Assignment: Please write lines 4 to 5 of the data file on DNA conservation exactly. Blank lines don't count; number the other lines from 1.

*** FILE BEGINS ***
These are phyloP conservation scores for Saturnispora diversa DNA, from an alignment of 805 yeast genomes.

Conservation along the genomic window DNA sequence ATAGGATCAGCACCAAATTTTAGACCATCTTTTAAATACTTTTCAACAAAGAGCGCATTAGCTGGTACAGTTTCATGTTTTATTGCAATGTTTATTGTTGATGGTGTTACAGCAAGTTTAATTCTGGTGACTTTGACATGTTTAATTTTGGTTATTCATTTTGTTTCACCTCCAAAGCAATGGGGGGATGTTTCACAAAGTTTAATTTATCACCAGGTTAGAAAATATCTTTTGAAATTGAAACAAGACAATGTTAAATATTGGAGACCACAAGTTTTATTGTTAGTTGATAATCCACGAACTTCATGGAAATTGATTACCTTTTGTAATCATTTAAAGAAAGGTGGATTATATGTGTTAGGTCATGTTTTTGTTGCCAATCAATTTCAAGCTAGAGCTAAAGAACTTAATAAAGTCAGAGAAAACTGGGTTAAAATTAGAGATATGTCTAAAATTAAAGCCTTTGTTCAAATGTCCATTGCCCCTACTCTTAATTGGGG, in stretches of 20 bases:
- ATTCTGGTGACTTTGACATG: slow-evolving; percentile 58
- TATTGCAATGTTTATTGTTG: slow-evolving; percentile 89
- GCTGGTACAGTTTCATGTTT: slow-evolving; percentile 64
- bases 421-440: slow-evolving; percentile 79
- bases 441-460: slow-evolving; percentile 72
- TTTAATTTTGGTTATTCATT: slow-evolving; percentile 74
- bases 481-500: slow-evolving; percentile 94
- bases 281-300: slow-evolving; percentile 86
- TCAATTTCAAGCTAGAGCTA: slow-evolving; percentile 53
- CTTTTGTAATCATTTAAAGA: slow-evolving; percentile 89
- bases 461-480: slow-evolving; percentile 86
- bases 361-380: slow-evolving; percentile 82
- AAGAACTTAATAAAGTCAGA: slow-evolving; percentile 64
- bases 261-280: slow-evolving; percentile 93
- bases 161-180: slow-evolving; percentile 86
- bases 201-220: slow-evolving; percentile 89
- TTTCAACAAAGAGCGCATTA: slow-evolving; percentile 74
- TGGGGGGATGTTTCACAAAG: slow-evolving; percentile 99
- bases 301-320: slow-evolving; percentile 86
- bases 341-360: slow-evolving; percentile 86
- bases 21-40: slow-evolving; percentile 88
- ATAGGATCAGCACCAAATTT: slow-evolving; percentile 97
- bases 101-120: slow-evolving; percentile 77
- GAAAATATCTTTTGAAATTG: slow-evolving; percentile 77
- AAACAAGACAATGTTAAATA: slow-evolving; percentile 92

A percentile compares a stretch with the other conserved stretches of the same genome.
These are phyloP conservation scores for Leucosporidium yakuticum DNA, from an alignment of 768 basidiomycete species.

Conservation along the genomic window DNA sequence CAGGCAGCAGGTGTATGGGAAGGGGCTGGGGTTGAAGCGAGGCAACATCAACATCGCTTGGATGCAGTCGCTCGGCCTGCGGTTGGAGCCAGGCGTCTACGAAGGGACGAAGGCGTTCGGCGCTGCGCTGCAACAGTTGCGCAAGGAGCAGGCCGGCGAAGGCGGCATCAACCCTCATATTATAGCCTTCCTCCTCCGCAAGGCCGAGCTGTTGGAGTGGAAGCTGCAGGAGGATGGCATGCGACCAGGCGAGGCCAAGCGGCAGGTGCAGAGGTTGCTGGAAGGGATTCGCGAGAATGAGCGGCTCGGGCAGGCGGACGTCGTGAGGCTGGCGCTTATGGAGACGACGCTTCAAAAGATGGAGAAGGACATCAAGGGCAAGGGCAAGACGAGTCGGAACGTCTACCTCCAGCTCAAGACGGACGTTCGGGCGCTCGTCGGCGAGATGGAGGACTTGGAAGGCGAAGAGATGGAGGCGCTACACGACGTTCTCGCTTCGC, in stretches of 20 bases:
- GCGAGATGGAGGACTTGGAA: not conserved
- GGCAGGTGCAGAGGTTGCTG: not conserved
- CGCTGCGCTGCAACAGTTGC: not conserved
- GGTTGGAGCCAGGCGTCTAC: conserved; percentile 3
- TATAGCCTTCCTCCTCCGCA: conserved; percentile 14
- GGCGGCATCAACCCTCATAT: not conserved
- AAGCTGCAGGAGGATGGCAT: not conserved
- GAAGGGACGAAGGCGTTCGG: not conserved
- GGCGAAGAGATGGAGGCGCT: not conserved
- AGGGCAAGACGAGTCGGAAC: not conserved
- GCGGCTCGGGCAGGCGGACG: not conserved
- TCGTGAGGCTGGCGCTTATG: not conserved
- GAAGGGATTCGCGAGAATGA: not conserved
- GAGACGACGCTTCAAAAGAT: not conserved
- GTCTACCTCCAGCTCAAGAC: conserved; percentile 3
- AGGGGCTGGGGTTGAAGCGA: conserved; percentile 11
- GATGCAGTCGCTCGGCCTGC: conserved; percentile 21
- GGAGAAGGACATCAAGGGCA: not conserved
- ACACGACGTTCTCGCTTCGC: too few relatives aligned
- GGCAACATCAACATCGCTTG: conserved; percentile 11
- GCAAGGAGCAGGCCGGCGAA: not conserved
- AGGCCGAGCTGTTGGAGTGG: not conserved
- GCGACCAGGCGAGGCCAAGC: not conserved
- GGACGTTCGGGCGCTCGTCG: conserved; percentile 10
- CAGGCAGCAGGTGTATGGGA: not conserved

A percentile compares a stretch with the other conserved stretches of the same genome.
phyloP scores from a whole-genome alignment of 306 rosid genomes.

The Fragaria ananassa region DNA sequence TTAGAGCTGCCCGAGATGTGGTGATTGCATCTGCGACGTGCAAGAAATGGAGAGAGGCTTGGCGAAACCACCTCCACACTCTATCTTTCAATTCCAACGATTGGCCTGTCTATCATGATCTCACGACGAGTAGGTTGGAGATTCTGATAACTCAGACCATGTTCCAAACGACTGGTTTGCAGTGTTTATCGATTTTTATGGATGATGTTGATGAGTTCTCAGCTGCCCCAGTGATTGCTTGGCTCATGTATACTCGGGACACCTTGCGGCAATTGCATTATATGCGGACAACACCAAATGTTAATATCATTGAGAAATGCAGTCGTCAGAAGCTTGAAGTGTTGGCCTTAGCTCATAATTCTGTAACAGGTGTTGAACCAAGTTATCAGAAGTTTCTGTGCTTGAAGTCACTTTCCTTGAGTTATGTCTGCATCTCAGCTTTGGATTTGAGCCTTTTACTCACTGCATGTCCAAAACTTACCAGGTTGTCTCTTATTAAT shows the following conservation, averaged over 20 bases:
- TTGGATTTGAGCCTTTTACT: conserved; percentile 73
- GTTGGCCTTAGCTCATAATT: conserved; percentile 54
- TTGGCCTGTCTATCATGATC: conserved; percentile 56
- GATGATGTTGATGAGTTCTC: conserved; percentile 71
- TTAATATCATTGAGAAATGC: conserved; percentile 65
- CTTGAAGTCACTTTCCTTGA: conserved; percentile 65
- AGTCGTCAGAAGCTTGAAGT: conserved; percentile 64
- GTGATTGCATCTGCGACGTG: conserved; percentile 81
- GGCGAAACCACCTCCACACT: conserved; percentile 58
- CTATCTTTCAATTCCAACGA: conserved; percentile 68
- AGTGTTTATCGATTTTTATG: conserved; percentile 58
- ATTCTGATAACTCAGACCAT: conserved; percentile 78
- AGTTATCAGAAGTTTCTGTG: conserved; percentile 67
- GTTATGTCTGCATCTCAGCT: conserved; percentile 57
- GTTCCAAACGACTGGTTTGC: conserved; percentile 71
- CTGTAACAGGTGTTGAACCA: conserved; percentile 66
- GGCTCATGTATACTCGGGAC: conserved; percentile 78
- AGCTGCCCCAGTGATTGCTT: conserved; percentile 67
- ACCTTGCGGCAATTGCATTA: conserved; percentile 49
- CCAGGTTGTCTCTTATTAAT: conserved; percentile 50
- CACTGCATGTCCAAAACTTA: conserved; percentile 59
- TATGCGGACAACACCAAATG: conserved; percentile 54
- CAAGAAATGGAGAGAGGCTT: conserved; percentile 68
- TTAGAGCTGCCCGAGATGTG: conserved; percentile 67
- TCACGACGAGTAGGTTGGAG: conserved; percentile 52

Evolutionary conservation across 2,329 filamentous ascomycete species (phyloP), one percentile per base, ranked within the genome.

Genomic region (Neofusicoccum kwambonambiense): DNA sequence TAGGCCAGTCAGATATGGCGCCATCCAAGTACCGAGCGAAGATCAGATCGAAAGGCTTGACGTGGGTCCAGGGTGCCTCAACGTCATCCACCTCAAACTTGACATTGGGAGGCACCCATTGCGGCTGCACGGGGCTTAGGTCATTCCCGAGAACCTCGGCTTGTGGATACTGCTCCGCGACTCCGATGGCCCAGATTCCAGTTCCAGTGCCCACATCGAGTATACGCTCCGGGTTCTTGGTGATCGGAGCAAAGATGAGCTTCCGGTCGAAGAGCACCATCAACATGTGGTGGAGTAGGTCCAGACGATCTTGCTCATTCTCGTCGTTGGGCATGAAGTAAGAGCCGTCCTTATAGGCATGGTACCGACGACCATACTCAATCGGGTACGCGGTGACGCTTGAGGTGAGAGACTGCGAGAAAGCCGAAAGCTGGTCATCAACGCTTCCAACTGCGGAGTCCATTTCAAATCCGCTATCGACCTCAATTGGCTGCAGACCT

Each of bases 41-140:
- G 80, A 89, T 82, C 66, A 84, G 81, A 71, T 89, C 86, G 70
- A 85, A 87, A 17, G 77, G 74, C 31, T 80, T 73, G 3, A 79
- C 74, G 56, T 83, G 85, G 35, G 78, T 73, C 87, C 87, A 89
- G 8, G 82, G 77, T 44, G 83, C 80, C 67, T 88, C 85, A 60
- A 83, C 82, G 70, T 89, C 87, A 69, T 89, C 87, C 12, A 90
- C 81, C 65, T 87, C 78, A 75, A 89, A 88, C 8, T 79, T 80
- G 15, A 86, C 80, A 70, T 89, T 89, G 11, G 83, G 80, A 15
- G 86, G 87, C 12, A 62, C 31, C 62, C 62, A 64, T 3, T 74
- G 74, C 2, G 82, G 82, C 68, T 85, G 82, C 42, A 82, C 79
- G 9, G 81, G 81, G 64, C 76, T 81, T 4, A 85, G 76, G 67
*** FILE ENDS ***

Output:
- TATTGCAATGTTTATTGTTG: slow-evolving; percentile 89
- GCTGGTACAGTTTCATGTTT: slow-evolving; percentile 64